It was the magic mushrooms that did it, Yaacov Rechter’s iconic, brutalist, concrete, otherworldly canopies popped up on the cover of
‘This City’, Men Of North Country’s second album.
In the home hub to the High Priests of hi-tech and world-class International Style architecture, Yaacov Rechter’s Kikar Atarim remains a challenge on the eye. But the challenge doesn’t equate to dislike; the father of Israeli Brutalism created a bold juxtaposition of brutalist architecture, thrusting two fingers up, challenging its Bauhaus neighbours. It speaks to the visual tension in the city and makes it a great if somewhat strange place to photograph.
Hidden in plain sight sandwiched between the road and the beach, a level up from the promenade, brutalist Atarim Square aka Kikar Atarim started life as Namir Square. It was aspirational, built on the site of shacks in a crime-riddled unkempt strip by the side of the beach. In the 1970s as the Tel Aviv coastline we know today began to spring up, Rechter created a space with a very particular vibe which today we call brutalism. The concrete design incorporated a shopping centre and a nightclub and gave access to beach parking, but soon the project fell apart and slipped into disrepair to such a degree that, at the request of the wife of the man whose name it honoured, Mayor Namir, the name was changed in order to disassociate his legacy from the concrete wreckage of a failed project. Kikar Atarim was born.
Beauty is in the eye of the beholder, today the square is at the centre of a battle whose outcome will have a long reach. Developers see the space between the run of luxury hotels and apartments as a prime location, locals say get your hands off, this is a space between places, a right-of-access and a piece of local history. The battle looked for the world as if it were done but in November 2018 there was a pause for thought leaving the municipality, the developers and the activists a space to think.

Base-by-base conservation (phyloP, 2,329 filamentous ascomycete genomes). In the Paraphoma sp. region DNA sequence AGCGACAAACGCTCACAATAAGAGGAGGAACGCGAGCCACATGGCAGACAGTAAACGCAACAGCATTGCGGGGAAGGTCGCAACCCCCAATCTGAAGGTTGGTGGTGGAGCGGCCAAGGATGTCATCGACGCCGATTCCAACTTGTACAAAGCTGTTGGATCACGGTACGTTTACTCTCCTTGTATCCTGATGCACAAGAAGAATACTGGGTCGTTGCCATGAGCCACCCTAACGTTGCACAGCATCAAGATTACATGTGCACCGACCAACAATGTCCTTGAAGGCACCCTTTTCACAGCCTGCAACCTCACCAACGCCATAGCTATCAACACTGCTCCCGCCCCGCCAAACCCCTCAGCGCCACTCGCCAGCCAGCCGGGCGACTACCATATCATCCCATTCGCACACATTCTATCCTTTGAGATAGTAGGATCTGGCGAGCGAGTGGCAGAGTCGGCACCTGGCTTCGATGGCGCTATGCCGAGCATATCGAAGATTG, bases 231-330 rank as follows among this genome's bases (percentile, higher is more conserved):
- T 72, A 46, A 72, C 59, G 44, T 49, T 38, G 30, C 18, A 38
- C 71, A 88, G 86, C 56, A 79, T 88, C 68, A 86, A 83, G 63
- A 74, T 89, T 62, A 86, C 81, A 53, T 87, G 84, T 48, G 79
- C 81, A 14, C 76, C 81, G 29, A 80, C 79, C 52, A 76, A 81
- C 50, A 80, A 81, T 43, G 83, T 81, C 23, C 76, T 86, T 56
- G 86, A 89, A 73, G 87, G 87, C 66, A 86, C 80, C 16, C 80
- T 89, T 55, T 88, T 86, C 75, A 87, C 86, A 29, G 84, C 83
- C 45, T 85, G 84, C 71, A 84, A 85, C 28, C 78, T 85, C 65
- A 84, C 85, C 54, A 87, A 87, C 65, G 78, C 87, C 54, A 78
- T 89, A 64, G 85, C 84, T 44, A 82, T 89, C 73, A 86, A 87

Yashiv Cohen, the lead singer of MONC perhaps unwittingly immortalised the square, the album cover features something that no longer exists, he puts it succinctly ‘the shrooms have gone’. The Tel Aviv band describe their sound as space mod lounge music that emerged from Bauhaus inspired architecture and ‘a thousand other influences, most of them unexpected’, what better way to explore and fuse the music and architecture than to join band member Boaz Wolf on his journey around the city. He explains ‘we love our city so we decided to play it’, what they created was a video with all sounds recorded live on location, ‘no processing Foley or overdubbing.’ It’s not by chance that the steps leading to the square get a musical makeover as Boaz heads to the promenade at the end of the film or that the moment of real change is captured. Today that strip of promenade beneath Atarim Square has changed beyond recognition, Everything laid out ready to be assembled, has now been set in stone, creating a new chapter in the city’s life. A ‘Tel’ is an archaeological site revealing layers of civilization and ‘Aviv’ means spring or renewal. Wrapped into the city’s name is the explanation for the demise of the square and the development beyond, it is a city that keeps reinventing itself layer upon layer.
We asked lead singer, Yashiv for some insider tips for visitors to the UNESCO White City, Tel Aviv.
The best place to eat right now? ‘Tel Aviv has A LOT of good places to eat in, especially street food. The usual suspect would be Abu Hassan hummus in Jaffa, the original one in Dolphin street, and my current fav is a little restaurant called Dok, using only fresh and local ingredients and making wonders with them’.
Must see architecture? ‘Tons of buildings in this city that I love, being a fan of brutalism and International Style or Bauhaus. I’d like to give a shout out to my guide and mentor for these things, Gil Aaronsohn from 79 Architecture. What I love most are old raggedy Bauhaus apartment buildings which are scattered in the streets and brutalist staircases, I’m a sucker for those’.
So what’s your take on Atarim Square? ‘Just before the This City album’s release and before the shrooms were taken off the square was such a beautiful thing. There’s a big debate here right now about what’s to become of it. Money lords want another tower. Hopefully, that won’t happen. I think it’s the last place that connects the city to the sea which isn’t shadowed by a hideous tower’.